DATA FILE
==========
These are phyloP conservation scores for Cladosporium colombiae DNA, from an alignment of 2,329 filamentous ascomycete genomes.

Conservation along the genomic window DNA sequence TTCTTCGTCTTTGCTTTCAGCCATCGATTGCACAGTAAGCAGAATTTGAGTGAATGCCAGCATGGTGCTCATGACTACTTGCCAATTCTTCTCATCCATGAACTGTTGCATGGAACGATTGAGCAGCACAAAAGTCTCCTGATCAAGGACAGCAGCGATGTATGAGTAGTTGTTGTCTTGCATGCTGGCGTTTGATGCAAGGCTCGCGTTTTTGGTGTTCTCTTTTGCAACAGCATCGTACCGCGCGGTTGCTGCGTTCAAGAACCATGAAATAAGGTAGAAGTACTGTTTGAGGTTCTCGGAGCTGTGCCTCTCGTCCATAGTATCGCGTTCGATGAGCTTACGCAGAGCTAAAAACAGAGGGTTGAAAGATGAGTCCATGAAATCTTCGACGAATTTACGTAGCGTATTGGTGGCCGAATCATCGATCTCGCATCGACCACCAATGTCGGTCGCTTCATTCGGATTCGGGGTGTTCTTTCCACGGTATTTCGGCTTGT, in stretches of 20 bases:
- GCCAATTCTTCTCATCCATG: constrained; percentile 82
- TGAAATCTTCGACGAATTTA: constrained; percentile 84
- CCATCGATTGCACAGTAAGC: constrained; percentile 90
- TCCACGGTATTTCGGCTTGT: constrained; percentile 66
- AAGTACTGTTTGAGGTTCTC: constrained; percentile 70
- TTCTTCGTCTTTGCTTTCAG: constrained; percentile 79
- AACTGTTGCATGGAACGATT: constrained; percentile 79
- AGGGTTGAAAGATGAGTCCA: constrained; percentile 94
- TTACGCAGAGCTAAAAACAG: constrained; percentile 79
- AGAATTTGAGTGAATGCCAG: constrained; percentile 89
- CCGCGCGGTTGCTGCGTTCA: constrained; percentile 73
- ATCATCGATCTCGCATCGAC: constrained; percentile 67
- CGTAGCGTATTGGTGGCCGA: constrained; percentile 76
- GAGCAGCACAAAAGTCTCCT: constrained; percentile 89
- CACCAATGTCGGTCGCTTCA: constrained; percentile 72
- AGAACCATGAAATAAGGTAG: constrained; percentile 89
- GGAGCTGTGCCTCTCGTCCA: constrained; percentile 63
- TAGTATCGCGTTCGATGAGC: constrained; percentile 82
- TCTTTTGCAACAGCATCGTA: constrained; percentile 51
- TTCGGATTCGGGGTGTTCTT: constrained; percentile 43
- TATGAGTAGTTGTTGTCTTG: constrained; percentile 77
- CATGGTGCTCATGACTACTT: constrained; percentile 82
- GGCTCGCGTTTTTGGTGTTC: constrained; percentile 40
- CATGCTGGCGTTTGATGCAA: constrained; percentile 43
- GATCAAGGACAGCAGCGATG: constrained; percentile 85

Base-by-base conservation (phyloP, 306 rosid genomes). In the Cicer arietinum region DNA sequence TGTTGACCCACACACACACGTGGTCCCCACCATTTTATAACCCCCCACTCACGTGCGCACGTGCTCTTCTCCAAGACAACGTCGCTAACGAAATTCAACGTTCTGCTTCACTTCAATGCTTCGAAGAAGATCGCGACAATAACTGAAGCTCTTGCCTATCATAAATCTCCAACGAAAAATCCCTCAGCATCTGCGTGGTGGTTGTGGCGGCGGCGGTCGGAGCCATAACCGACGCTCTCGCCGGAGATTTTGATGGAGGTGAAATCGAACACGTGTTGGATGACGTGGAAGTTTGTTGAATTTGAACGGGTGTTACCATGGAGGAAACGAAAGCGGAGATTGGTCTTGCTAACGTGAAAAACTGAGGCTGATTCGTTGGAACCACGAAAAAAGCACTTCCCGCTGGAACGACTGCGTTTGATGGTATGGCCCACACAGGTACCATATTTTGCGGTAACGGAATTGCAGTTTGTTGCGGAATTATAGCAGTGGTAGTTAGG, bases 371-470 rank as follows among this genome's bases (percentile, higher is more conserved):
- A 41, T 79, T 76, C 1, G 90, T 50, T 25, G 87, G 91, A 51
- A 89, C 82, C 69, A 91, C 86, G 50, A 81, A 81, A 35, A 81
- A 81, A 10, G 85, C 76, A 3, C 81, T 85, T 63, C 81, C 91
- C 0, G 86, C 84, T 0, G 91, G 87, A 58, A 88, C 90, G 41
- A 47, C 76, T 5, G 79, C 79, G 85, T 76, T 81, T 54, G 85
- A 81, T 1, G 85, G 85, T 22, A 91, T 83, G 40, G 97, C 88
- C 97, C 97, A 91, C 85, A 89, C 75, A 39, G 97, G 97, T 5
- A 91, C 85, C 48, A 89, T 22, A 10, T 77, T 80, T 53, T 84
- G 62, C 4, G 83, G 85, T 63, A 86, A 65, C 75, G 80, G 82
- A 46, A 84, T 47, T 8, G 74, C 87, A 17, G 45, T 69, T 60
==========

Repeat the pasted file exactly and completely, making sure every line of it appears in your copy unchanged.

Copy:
These are phyloP conservation scores for Cladosporium colombiae DNA, from an alignment of 2,329 filamentous ascomycete genomes.

Conservation along the genomic window DNA sequence TTCTTCGTCTTTGCTTTCAGCCATCGATTGCACAGTAAGCAGAATTTGAGTGAATGCCAGCATGGTGCTCATGACTACTTGCCAATTCTTCTCATCCATGAACTGTTGCATGGAACGATTGAGCAGCACAAAAGTCTCCTGATCAAGGACAGCAGCGATGTATGAGTAGTTGTTGTCTTGCATGCTGGCGTTTGATGCAAGGCTCGCGTTTTTGGTGTTCTCTTTTGCAACAGCATCGTACCGCGCGGTTGCTGCGTTCAAGAACCATGAAATAAGGTAGAAGTACTGTTTGAGGTTCTCGGAGCTGTGCCTCTCGTCCATAGTATCGCGTTCGATGAGCTTACGCAGAGCTAAAAACAGAGGGTTGAAAGATGAGTCCATGAAATCTTCGACGAATTTACGTAGCGTATTGGTGGCCGAATCATCGATCTCGCATCGACCACCAATGTCGGTCGCTTCATTCGGATTCGGGGTGTTCTTTCCACGGTATTTCGGCTTGT, in stretches of 20 bases:
- GCCAATTCTTCTCATCCATG: constrained; percentile 82
- TGAAATCTTCGACGAATTTA: constrained; percentile 84
- CCATCGATTGCACAGTAAGC: constrained; percentile 90
- TCCACGGTATTTCGGCTTGT: constrained; percentile 66
- AAGTACTGTTTGAGGTTCTC: constrained; percentile 70
- TTCTTCGTCTTTGCTTTCAG: constrained; percentile 79
- AACTGTTGCATGGAACGATT: constrained; percentile 79
- AGGGTTGAAAGATGAGTCCA: constrained; percentile 94
- TTACGCAGAGCTAAAAACAG: constrained; percentile 79
- AGAATTTGAGTGAATGCCAG: constrained; percentile 89
- CCGCGCGGTTGCTGCGTTCA: constrained; percentile 73
- ATCATCGATCTCGCATCGAC: constrained; percentile 67
- CGTAGCGTATTGGTGGCCGA: constrained; percentile 76
- GAGCAGCACAAAAGTCTCCT: constrained; percentile 89
- CACCAATGTCGGTCGCTTCA: constrained; percentile 72
- AGAACCATGAAATAAGGTAG: constrained; percentile 89
- GGAGCTGTGCCTCTCGTCCA: constrained; percentile 63
- TAGTATCGCGTTCGATGAGC: constrained; percentile 82
- TCTTTTGCAACAGCATCGTA: constrained; percentile 51
- TTCGGATTCGGGGTGTTCTT: constrained; percentile 43
- TATGAGTAGTTGTTGTCTTG: constrained; percentile 77
- CATGGTGCTCATGACTACTT: constrained; percentile 82
- GGCTCGCGTTTTTGGTGTTC: constrained; percentile 40
- CATGCTGGCGTTTGATGCAA: constrained; percentile 43
- GATCAAGGACAGCAGCGATG: constrained; percentile 85

Base-by-base conservation (phyloP, 306 rosid genomes). In the Cicer arietinum region DNA sequence TGTTGACCCACACACACACGTGGTCCCCACCATTTTATAACCCCCCACTCACGTGCGCACGTGCTCTTCTCCAAGACAACGTCGCTAACGAAATTCAACGTTCTGCTTCACTTCAATGCTTCGAAGAAGATCGCGACAATAACTGAAGCTCTTGCCTATCATAAATCTCCAACGAAAAATCCCTCAGCATCTGCGTGGTGGTTGTGGCGGCGGCGGTCGGAGCCATAACCGACGCTCTCGCCGGAGATTTTGATGGAGGTGAAATCGAACACGTGTTGGATGACGTGGAAGTTTGTTGAATTTGAACGGGTGTTACCATGGAGGAAACGAAAGCGGAGATTGGTCTTGCTAACGTGAAAAACTGAGGCTGATTCGTTGGAACCACGAAAAAAGCACTTCCCGCTGGAACGACTGCGTTTGATGGTATGGCCCACACAGGTACCATATTTTGCGGTAACGGAATTGCAGTTTGTTGCGGAATTATAGCAGTGGTAGTTAGG, bases 371-470 rank as follows among this genome's bases (percentile, higher is more conserved):
- A 41, T 79, T 76, C 1, G 90, T 50, T 25, G 87, G 91, A 51
- A 89, C 82, C 69, A 91, C 86, G 50, A 81, A 81, A 35, A 81
- A 81, A 10, G 85, C 76, A 3, C 81, T 85, T 63, C 81, C 91
- C 0, G 86, C 84, T 0, G 91, G 87, A 58, A 88, C 90, G 41
- A 47, C 76, T 5, G 79, C 79, G 85, T 76, T 81, T 54, G 85
- A 81, T 1, G 85, G 85, T 22, A 91, T 83, G 40, G 97, C 88
- C 97, C 97, A 91, C 85, A 89, C 75, A 39, G 97, G 97, T 5
- A 91, C 85, C 48, A 89, T 22, A 10, T 77, T 80, T 53, T 84
- G 62, C 4, G 83, G 85, T 63, A 86, A 65, C 75, G 80, G 82
- A 46, A 84, T 47, T 8, G 74, C 87, A 17, G 45, T 69, T 60